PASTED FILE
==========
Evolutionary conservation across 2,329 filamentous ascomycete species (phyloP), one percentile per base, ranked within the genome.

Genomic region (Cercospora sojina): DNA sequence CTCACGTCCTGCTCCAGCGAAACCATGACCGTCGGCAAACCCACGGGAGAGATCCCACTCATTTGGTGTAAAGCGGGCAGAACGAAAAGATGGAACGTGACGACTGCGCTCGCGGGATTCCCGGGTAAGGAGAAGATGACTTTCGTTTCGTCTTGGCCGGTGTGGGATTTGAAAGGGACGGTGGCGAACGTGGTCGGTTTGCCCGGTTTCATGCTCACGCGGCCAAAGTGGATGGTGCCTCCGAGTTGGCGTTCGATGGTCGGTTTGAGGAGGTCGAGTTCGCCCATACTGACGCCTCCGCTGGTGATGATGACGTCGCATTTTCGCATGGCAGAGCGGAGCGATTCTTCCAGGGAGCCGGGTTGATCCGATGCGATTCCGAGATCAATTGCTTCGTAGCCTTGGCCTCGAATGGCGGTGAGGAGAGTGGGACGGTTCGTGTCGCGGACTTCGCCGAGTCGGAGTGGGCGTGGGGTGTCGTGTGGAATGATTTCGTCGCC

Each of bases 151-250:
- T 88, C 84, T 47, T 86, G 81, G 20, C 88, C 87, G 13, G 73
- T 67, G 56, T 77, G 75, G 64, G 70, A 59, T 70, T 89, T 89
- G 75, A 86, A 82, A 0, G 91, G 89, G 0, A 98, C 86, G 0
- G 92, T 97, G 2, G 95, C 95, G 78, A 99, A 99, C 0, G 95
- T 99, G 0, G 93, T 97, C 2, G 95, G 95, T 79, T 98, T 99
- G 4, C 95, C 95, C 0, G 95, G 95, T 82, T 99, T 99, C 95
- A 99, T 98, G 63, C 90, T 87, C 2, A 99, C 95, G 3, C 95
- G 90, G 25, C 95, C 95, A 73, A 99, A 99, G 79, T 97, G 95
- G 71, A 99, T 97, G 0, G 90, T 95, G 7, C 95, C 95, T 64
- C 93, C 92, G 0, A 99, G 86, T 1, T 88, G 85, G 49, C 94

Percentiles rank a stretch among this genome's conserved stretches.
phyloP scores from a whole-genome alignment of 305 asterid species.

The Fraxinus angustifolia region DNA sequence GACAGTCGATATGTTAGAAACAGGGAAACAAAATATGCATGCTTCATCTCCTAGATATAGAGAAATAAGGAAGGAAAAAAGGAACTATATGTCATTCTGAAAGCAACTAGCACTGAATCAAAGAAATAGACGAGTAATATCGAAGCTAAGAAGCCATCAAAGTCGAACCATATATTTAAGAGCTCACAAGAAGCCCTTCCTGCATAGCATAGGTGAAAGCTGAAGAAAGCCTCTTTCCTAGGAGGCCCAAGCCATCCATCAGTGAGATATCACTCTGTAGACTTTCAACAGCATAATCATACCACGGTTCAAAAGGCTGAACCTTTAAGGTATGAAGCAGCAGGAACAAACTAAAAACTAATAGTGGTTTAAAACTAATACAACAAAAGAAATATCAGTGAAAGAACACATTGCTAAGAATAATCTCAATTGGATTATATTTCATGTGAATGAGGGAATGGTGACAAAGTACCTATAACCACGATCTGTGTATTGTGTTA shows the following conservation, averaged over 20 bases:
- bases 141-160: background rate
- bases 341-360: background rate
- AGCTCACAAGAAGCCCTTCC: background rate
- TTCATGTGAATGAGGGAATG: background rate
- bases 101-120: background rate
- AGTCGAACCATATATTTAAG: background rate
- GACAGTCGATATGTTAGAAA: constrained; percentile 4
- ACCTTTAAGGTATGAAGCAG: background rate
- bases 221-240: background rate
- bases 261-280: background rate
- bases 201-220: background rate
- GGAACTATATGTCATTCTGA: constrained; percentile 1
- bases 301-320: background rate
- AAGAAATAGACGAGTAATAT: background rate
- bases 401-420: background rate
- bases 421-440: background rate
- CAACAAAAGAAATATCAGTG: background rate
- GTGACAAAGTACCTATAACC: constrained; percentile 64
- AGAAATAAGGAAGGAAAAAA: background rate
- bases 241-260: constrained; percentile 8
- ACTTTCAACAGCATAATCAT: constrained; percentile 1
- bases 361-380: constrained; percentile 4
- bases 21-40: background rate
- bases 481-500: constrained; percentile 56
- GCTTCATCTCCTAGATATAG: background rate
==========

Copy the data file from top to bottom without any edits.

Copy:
Evolutionary conservation across 2,329 filamentous ascomycete species (phyloP), one percentile per base, ranked within the genome.

Genomic region (Cercospora sojina): DNA sequence CTCACGTCCTGCTCCAGCGAAACCATGACCGTCGGCAAACCCACGGGAGAGATCCCACTCATTTGGTGTAAAGCGGGCAGAACGAAAAGATGGAACGTGACGACTGCGCTCGCGGGATTCCCGGGTAAGGAGAAGATGACTTTCGTTTCGTCTTGGCCGGTGTGGGATTTGAAAGGGACGGTGGCGAACGTGGTCGGTTTGCCCGGTTTCATGCTCACGCGGCCAAAGTGGATGGTGCCTCCGAGTTGGCGTTCGATGGTCGGTTTGAGGAGGTCGAGTTCGCCCATACTGACGCCTCCGCTGGTGATGATGACGTCGCATTTTCGCATGGCAGAGCGGAGCGATTCTTCCAGGGAGCCGGGTTGATCCGATGCGATTCCGAGATCAATTGCTTCGTAGCCTTGGCCTCGAATGGCGGTGAGGAGAGTGGGACGGTTCGTGTCGCGGACTTCGCCGAGTCGGAGTGGGCGTGGGGTGTCGTGTGGAATGATTTCGTCGCC

Each of bases 151-250:
- T 88, C 84, T 47, T 86, G 81, G 20, C 88, C 87, G 13, G 73
- T 67, G 56, T 77, G 75, G 64, G 70, A 59, T 70, T 89, T 89
- G 75, A 86, A 82, A 0, G 91, G 89, G 0, A 98, C 86, G 0
- G 92, T 97, G 2, G 95, C 95, G 78, A 99, A 99, C 0, G 95
- T 99, G 0, G 93, T 97, C 2, G 95, G 95, T 79, T 98, T 99
- G 4, C 95, C 95, C 0, G 95, G 95, T 82, T 99, T 99, C 95
- A 99, T 98, G 63, C 90, T 87, C 2, A 99, C 95, G 3, C 95
- G 90, G 25, C 95, C 95, A 73, A 99, A 99, G 79, T 97, G 95
- G 71, A 99, T 97, G 0, G 90, T 95, G 7, C 95, C 95, T 64
- C 93, C 92, G 0, A 99, G 86, T 1, T 88, G 85, G 49, C 94

Percentiles rank a stretch among this genome's conserved stretches.
phyloP scores from a whole-genome alignment of 305 asterid species.

The Fraxinus angustifolia region DNA sequence GACAGTCGATATGTTAGAAACAGGGAAACAAAATATGCATGCTTCATCTCCTAGATATAGAGAAATAAGGAAGGAAAAAAGGAACTATATGTCATTCTGAAAGCAACTAGCACTGAATCAAAGAAATAGACGAGTAATATCGAAGCTAAGAAGCCATCAAAGTCGAACCATATATTTAAGAGCTCACAAGAAGCCCTTCCTGCATAGCATAGGTGAAAGCTGAAGAAAGCCTCTTTCCTAGGAGGCCCAAGCCATCCATCAGTGAGATATCACTCTGTAGACTTTCAACAGCATAATCATACCACGGTTCAAAAGGCTGAACCTTTAAGGTATGAAGCAGCAGGAACAAACTAAAAACTAATAGTGGTTTAAAACTAATACAACAAAAGAAATATCAGTGAAAGAACACATTGCTAAGAATAATCTCAATTGGATTATATTTCATGTGAATGAGGGAATGGTGACAAAGTACCTATAACCACGATCTGTGTATTGTGTTA shows the following conservation, averaged over 20 bases:
- bases 141-160: background rate
- bases 341-360: background rate
- AGCTCACAAGAAGCCCTTCC: background rate
- TTCATGTGAATGAGGGAATG: background rate
- bases 101-120: background rate
- AGTCGAACCATATATTTAAG: background rate
- GACAGTCGATATGTTAGAAA: constrained; percentile 4
- ACCTTTAAGGTATGAAGCAG: background rate
- bases 221-240: background rate
- bases 261-280: background rate
- bases 201-220: background rate
- GGAACTATATGTCATTCTGA: constrained; percentile 1
- bases 301-320: background rate
- AAGAAATAGACGAGTAATAT: background rate
- bases 401-420: background rate
- bases 421-440: background rate
- CAACAAAAGAAATATCAGTG: background rate
- GTGACAAAGTACCTATAACC: constrained; percentile 64
- AGAAATAAGGAAGGAAAAAA: background rate
- bases 241-260: constrained; percentile 8
- ACTTTCAACAGCATAATCAT: constrained; percentile 1
- bases 361-380: constrained; percentile 4
- bases 21-40: background rate
- bases 481-500: constrained; percentile 56
- GCTTCATCTCCTAGATATAG: background rate